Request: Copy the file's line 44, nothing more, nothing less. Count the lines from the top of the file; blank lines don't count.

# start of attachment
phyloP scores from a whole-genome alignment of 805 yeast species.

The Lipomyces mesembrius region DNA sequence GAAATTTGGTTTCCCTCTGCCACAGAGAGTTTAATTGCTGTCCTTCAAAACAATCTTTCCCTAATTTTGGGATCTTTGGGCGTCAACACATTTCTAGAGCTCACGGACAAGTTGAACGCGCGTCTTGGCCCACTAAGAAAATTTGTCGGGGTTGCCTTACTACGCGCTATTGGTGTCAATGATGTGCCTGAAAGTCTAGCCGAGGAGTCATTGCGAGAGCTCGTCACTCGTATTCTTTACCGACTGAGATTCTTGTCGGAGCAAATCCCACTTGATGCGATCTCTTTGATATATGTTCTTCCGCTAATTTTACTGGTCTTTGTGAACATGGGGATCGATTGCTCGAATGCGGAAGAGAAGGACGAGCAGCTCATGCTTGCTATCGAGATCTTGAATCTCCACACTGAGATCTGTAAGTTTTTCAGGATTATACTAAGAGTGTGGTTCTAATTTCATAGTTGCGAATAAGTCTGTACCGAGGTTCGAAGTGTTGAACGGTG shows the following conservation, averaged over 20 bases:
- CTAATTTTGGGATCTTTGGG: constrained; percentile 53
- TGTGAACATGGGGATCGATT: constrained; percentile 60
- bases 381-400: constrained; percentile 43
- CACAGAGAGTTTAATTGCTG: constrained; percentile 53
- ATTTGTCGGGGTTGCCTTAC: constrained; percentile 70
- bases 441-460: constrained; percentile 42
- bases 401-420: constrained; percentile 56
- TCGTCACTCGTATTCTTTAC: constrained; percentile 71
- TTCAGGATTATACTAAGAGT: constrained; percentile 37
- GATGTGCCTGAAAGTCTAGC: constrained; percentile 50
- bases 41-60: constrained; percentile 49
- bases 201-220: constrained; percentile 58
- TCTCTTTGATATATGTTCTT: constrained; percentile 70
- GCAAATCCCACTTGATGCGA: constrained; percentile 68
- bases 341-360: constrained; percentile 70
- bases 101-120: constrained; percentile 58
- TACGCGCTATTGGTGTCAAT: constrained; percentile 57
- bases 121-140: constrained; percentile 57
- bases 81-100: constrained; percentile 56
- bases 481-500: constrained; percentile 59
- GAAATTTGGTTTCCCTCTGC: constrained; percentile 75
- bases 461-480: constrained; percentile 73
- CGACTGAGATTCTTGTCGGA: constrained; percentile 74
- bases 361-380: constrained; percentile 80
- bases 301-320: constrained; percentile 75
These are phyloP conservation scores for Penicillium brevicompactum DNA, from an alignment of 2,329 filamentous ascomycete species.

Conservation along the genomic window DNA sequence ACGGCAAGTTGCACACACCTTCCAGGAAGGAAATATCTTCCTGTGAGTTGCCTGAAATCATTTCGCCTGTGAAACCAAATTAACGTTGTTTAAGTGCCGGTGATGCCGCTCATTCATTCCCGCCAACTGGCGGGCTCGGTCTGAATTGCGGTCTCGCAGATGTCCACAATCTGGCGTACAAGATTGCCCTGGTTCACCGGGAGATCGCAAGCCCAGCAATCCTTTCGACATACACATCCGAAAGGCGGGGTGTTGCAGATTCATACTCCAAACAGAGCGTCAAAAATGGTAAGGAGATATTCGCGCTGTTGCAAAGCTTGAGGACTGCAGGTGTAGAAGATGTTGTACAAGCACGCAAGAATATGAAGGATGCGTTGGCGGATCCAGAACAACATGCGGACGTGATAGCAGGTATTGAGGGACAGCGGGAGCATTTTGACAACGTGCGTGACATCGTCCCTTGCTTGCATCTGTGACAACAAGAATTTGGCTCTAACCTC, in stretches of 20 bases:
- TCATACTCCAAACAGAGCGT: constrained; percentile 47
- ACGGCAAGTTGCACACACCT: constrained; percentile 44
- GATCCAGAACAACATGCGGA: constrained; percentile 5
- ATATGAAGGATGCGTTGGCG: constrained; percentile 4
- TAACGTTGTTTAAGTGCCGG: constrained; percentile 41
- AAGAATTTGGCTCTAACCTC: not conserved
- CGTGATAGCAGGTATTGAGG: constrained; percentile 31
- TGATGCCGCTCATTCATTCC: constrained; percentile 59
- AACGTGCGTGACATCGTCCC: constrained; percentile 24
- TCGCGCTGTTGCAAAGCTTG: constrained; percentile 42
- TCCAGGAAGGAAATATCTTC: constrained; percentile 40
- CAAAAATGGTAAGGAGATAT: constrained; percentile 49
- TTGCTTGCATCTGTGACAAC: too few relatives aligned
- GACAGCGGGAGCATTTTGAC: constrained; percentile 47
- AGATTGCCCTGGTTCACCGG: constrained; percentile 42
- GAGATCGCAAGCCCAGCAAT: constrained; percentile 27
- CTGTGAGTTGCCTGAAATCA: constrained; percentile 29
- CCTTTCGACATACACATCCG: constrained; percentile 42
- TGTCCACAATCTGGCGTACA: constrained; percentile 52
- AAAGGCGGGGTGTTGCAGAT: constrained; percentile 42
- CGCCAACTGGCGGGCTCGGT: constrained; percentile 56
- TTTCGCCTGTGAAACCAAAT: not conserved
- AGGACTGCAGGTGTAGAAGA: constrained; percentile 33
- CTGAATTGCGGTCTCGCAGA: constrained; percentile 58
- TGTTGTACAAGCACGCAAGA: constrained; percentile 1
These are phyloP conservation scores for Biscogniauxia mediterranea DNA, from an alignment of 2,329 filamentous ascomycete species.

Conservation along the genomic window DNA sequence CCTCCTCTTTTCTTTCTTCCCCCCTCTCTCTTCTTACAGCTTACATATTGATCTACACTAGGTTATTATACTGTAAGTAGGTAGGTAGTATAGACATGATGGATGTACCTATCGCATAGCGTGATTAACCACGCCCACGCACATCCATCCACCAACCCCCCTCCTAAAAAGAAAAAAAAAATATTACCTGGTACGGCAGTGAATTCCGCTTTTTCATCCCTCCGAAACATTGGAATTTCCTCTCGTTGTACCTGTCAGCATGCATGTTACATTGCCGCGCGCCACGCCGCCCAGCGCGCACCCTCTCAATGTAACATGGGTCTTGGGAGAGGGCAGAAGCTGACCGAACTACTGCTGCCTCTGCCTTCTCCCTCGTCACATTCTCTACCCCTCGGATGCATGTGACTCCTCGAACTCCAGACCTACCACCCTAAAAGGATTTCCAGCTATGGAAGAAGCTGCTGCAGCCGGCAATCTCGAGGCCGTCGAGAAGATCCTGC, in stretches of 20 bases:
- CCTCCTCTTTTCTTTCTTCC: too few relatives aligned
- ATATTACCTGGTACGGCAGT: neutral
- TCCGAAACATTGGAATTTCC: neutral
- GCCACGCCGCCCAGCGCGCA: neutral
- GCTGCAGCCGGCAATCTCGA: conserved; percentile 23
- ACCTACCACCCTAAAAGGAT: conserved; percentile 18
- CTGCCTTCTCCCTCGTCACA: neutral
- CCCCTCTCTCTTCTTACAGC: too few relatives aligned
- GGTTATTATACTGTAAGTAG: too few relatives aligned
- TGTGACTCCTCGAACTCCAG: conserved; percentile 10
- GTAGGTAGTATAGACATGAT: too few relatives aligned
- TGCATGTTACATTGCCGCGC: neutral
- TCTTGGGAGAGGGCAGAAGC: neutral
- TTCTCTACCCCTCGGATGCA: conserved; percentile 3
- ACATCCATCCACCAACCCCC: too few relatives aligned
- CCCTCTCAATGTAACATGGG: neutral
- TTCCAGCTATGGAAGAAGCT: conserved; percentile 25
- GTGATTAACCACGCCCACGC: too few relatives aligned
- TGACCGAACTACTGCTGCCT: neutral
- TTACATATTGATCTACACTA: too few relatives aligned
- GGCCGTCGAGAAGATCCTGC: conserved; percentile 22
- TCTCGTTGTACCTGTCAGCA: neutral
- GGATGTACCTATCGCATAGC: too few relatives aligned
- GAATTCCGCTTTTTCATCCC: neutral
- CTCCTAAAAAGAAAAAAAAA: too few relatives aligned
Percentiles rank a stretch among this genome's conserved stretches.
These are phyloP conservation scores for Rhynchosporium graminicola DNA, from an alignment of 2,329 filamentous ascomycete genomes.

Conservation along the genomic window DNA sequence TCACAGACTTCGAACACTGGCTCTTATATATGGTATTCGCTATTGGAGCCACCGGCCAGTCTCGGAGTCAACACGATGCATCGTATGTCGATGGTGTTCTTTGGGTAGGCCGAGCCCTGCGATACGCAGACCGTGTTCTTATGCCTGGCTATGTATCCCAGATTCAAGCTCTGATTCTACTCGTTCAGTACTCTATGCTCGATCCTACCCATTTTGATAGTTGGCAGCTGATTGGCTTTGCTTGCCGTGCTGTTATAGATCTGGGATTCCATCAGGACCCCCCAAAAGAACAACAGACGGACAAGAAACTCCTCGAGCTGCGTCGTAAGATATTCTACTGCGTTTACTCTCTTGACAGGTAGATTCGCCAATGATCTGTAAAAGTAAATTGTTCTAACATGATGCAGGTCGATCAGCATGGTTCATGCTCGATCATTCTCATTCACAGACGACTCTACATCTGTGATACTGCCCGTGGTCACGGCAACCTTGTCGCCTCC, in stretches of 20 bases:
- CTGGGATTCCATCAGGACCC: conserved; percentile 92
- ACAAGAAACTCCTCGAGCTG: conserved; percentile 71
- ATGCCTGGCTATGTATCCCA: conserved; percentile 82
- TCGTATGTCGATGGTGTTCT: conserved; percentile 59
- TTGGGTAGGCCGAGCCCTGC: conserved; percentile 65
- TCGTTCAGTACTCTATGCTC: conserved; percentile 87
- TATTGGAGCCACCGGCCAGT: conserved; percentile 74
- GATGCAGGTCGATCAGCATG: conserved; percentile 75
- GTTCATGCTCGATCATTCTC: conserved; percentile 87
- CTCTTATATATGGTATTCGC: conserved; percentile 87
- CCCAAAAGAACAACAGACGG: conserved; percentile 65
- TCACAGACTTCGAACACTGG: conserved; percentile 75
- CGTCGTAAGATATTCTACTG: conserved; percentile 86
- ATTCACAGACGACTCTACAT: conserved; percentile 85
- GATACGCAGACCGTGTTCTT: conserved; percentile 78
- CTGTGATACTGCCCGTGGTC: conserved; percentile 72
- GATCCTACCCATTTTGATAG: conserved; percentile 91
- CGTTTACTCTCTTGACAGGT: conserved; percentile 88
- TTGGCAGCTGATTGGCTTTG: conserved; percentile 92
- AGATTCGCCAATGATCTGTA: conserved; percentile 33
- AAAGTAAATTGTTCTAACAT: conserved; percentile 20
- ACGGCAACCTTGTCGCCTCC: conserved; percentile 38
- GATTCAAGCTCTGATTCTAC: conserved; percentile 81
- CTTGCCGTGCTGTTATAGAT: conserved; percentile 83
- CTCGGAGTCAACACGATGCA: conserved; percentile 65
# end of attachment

- AGATTGCCCTGGTTCACCGG: constrained; percentile 42